Registered apprenticeships are increasingly viewed as a talent pipeline that can help address worker shortages — one of the most pressing workforce challenges for the state and the nation. Businesses that register their apprenticeships with the U.S. Department of Labor can access talent trained by federal and state-funded programs like Idaho Launch.
“We need to make sure workers see good wages,” U.S. Secretary of Labor Martin Walsh said during a recent stop in Boise. “We also need to make sure they have the skills they need for good jobs in demand.”
Walsh made his remarks in November during a keynote speech commemorating National Apprenticeship Week at the Pacific Northwest Apprenticeship Education Conference.
Statistically, apprenticeships put graduates on paths to greater comparative financial success. The annual mean wage for workers in Idaho is $47,940, according to the U.S. Bureau of Labor Statistics. The average national salary for a registered apprenticeship graduate is $77,000. In their lifetimes, apprenticeship graduates make an average of $300,000 more than peers who don’t complete such a program.
Apprentices are paid on the job and earn guaranteed wage increases. They graduate with a nationally recognized industry credential — a ticket into the largest growth sectors for high-paying jobs, like cybersecurity and technology.
“For people looking at getting re-skilled or skilled-up in certain areas, apprenticeship can help,” Walsh said. "Apprenticeship is of value for employers as well, particularly right now. In this administration, we’re expanding apprenticeship programs, we’re celebrating them, we’re diversifying them and we’re also investing.”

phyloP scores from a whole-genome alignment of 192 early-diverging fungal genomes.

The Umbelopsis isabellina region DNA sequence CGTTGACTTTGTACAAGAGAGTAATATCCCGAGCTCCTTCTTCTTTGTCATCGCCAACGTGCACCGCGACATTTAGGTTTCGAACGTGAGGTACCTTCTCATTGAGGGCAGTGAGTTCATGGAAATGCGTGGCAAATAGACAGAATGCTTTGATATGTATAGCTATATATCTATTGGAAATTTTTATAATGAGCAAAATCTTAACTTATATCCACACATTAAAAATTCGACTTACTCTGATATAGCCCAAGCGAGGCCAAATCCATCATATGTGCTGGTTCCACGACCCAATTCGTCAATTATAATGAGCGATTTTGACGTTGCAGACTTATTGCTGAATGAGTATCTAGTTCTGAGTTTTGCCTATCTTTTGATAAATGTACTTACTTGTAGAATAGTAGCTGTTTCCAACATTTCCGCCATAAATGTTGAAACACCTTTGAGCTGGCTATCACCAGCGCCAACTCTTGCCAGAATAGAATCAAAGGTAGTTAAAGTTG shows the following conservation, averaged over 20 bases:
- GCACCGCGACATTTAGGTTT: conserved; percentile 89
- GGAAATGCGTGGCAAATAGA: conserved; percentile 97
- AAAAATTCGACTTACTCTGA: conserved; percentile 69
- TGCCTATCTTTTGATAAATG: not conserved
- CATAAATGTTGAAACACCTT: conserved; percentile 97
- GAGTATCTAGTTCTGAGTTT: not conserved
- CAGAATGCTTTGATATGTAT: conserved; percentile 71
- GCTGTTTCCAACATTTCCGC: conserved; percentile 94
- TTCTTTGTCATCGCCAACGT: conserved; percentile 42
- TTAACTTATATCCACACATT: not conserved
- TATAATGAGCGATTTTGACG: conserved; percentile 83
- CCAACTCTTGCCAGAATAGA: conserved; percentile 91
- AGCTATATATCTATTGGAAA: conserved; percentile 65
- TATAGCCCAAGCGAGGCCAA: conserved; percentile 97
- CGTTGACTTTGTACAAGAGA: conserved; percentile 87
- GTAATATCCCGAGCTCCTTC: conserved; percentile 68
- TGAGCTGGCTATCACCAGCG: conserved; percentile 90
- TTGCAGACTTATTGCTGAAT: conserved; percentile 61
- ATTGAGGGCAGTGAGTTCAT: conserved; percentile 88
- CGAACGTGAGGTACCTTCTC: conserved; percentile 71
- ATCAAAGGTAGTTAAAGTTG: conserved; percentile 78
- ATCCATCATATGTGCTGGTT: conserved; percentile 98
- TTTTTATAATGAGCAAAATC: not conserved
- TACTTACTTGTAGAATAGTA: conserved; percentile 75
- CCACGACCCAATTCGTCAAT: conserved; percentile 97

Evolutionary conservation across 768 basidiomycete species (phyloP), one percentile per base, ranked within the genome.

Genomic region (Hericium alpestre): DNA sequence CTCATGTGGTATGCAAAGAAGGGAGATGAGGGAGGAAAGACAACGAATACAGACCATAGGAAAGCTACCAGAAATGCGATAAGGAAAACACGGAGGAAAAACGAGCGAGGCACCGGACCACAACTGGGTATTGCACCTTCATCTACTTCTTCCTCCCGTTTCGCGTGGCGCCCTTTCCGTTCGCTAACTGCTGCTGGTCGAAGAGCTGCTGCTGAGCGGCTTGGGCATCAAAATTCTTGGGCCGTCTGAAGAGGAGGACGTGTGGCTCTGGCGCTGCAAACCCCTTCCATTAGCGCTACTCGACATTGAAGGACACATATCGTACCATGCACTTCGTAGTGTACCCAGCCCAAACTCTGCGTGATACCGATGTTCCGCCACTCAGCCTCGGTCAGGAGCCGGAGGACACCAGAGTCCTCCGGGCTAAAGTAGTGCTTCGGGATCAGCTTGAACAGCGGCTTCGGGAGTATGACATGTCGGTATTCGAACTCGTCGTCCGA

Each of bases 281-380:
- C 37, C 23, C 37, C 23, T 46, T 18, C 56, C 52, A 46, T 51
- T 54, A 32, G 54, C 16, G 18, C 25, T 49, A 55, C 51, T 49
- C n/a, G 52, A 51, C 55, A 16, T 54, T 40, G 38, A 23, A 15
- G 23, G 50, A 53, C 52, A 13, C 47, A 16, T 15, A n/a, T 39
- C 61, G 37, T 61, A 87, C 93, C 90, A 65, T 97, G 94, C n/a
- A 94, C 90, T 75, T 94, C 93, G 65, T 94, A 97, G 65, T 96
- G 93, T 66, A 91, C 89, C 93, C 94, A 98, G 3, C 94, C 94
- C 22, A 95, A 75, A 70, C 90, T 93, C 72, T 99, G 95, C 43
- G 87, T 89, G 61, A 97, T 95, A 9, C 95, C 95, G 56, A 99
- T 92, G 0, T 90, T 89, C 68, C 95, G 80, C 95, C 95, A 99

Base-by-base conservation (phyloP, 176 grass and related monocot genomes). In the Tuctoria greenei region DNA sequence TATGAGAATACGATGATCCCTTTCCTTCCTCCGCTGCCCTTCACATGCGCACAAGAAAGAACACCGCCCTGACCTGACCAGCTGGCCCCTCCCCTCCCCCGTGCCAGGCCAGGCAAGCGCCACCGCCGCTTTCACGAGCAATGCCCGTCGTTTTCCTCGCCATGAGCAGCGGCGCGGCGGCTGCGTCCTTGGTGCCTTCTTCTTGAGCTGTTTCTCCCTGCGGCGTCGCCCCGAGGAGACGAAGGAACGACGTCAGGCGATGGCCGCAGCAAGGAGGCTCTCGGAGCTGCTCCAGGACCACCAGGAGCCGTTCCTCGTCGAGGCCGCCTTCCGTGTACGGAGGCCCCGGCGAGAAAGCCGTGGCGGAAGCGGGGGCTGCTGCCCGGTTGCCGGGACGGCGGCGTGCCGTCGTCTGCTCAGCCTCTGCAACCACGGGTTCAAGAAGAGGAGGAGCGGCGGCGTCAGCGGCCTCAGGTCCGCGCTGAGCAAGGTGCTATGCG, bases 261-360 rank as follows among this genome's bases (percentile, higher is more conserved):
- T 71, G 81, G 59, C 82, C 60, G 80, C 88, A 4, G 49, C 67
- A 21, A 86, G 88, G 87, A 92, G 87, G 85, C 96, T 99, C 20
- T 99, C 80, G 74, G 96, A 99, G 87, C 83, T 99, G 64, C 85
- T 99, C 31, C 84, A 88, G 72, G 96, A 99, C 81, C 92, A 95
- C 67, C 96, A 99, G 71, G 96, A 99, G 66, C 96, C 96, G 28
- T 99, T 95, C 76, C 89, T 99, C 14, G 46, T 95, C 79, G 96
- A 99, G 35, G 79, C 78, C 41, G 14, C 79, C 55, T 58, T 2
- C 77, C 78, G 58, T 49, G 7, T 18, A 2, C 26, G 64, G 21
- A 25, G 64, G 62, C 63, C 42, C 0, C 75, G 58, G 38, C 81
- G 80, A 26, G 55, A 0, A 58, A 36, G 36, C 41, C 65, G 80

Non-traditional recruitment and creation
Hamilton spoke about how non-traditional apprenticeships also benefit workers across Idaho.
“We are not creating students," Hamilton said. "We are creating employees."
Women are underrepresented in Idaho’s trades and in apprenticeship numbers. As of the second quarter of 2022, only one-fourth of those enrolled in an Idaho Registered Apprenticeship program identified as female. Increasing the number of women in these programs provides a means of broadening the state’s labor force, where right now about two jobs are available for every individual looking for work.